The Bargaining Council for the Metal and Engineering Industry recently had a look at what constitutes a “promotion”.

An employee, Mr Baloyi, who had 30 years of service with his employer, referred an unfair labour practice to the Bargaining Council after he was unsuccessful in applying for an advertised position.  Baloyi claimed that he was acting in that position for some time and that he had a legitimate expectation of being appointed to the post.

The employer on the other hand claimed that Baloyi did not have the necessary competencies for the position and it was also disputed that Baloyi ever acted in that position.

The commissioner found that “promotion” is the process by which employees would normally advance in organisations.  This generally happens based on an employee’s good performance or if a vacancy arises.  The commissioner was not convinced that where an employee successfully applies for a vacant, that progression would be regarded as a “promotion”.

The commissioner made the following important findings regarding promotion:

  • Commissioners will generally not interfere with an employer’s decision to promote or not to promote;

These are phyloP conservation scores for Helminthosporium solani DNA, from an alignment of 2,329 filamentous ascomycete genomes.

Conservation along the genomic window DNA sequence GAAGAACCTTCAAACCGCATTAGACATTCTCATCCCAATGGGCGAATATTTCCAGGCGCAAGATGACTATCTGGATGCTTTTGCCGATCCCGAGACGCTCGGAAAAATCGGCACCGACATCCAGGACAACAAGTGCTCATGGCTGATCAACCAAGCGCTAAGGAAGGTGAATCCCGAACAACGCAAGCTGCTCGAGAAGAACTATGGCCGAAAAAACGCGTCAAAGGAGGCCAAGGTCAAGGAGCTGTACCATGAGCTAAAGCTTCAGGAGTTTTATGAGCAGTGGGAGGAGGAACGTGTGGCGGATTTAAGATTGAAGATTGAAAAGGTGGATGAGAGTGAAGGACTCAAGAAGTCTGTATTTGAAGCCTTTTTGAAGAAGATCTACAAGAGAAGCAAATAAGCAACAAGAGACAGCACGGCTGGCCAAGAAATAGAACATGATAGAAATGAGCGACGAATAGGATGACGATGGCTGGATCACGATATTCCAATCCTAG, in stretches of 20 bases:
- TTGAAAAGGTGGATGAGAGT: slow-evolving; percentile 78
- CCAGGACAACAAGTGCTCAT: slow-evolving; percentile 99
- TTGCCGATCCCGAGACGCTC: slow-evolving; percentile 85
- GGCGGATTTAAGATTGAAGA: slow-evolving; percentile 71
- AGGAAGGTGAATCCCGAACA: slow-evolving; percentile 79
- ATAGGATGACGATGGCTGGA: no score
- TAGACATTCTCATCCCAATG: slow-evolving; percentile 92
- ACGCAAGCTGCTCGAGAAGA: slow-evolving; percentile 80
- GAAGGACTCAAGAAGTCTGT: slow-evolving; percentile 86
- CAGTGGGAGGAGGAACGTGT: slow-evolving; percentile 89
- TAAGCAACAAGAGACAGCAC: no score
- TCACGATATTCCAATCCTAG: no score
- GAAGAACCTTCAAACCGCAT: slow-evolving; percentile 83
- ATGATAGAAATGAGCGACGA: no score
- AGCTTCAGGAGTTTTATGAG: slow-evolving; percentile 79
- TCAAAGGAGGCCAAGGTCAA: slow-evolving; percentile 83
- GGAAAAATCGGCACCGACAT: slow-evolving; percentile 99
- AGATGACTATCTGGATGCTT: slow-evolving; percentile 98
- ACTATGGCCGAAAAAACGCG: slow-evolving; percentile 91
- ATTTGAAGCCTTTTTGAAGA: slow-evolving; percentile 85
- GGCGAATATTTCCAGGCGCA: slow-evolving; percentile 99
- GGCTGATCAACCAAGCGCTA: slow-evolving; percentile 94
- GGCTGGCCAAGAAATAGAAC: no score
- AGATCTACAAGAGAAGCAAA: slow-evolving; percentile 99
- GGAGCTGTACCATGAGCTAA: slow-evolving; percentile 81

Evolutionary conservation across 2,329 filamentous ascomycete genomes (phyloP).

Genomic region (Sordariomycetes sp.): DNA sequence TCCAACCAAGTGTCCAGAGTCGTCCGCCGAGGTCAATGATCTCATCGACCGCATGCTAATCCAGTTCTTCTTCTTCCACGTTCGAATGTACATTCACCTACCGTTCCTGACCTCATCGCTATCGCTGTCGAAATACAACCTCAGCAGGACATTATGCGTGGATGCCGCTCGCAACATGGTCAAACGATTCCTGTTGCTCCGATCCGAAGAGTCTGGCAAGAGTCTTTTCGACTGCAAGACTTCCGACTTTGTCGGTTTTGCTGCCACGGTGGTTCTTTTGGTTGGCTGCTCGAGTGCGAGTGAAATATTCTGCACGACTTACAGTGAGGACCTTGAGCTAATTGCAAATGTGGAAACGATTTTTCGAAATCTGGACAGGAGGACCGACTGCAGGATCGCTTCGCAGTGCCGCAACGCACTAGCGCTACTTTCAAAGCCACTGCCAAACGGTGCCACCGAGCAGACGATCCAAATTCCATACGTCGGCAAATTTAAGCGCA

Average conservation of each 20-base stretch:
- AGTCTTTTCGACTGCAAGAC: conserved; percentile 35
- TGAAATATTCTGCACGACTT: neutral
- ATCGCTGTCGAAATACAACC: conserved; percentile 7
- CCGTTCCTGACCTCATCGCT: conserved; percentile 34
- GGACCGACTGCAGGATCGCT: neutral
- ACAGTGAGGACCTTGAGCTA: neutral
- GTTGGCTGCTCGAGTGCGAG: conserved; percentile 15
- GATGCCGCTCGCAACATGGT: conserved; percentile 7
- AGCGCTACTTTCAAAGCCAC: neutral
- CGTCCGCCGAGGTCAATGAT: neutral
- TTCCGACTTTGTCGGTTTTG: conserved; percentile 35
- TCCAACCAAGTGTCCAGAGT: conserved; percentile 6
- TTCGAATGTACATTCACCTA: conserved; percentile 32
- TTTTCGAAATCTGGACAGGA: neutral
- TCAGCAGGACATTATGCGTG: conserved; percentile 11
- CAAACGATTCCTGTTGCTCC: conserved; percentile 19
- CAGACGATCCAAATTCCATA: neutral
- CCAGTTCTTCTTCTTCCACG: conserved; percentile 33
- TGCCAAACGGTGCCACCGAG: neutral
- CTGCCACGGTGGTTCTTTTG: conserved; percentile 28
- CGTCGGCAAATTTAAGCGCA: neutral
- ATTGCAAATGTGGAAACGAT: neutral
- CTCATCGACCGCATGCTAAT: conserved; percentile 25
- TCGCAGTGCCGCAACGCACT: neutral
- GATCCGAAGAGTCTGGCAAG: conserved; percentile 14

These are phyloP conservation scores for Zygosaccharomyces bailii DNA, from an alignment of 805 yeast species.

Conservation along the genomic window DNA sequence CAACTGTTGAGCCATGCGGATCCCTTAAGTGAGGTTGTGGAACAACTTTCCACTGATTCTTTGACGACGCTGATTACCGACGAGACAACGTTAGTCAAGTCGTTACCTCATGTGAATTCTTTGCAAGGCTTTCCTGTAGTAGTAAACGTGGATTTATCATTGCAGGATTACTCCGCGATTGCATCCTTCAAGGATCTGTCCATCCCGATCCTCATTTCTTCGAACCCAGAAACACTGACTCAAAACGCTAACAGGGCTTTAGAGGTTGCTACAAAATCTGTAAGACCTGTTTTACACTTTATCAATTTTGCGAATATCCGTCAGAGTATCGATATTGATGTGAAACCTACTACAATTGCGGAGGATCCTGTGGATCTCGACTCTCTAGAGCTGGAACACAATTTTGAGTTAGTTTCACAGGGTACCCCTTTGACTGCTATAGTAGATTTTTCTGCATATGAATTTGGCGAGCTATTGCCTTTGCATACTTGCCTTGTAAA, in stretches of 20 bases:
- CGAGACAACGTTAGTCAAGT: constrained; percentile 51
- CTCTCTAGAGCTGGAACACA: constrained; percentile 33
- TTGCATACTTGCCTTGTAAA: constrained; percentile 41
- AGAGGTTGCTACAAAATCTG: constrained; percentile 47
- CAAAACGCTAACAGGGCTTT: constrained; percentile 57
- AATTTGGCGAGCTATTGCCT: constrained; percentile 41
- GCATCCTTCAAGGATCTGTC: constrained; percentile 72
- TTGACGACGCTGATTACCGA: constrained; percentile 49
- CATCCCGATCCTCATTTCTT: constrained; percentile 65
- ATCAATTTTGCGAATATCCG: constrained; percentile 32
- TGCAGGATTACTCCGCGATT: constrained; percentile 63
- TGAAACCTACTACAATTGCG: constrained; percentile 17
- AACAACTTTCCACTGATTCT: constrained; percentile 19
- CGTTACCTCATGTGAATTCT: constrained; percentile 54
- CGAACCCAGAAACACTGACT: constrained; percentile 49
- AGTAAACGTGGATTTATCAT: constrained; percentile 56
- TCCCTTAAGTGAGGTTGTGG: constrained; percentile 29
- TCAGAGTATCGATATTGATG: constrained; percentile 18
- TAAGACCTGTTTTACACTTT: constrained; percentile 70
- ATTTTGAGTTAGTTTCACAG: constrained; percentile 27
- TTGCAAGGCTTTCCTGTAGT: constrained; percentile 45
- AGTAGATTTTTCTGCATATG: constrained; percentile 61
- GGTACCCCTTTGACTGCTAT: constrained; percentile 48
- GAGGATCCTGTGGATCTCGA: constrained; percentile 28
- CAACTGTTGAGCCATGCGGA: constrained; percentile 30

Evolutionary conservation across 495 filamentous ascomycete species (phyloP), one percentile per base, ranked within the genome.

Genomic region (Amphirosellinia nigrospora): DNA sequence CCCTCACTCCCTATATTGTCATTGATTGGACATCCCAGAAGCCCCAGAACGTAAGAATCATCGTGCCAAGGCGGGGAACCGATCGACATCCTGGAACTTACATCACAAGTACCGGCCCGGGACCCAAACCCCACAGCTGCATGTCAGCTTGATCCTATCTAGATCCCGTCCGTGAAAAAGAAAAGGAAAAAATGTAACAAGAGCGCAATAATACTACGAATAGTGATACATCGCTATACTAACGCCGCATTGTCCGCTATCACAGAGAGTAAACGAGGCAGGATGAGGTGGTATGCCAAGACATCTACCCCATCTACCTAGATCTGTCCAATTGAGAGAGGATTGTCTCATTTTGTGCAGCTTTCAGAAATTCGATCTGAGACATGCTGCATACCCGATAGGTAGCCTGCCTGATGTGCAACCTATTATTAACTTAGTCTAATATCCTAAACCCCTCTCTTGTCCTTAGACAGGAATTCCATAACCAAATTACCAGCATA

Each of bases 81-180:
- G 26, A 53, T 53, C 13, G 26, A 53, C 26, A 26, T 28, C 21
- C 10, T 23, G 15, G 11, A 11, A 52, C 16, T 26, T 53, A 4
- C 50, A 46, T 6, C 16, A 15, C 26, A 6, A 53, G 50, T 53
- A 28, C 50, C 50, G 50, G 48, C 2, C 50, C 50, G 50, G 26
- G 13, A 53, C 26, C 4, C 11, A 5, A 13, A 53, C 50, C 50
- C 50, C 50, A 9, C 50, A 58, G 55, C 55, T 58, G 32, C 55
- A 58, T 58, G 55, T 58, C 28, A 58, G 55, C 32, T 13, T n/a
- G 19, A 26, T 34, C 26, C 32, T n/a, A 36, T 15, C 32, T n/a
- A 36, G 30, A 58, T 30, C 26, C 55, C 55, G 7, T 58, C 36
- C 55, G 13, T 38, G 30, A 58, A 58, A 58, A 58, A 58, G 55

• The commissioner will however be entitled to interfere where an employer has acted unfairly;
  • Unfair conduct will mean arbitrary, capricious or inconsistent conduct;
  • It will also be unfair if an employer departs from an agreed procedure regulating appointments and promotions;
  • Employees who act in positions are not automatically entitled to be promoted into those positions and can therefore not rely on the doctrine of legitimate expectation.

The commissioner found that the position was advertised, that Baloyi had been short listed and interviewed and that he had received the lowest score of the short listed candidates.  In circumstances where the selection committee did not act in a grossly unreasonable manner, the commissioner was not comfortable interfering with the decision and the application was dismissed.

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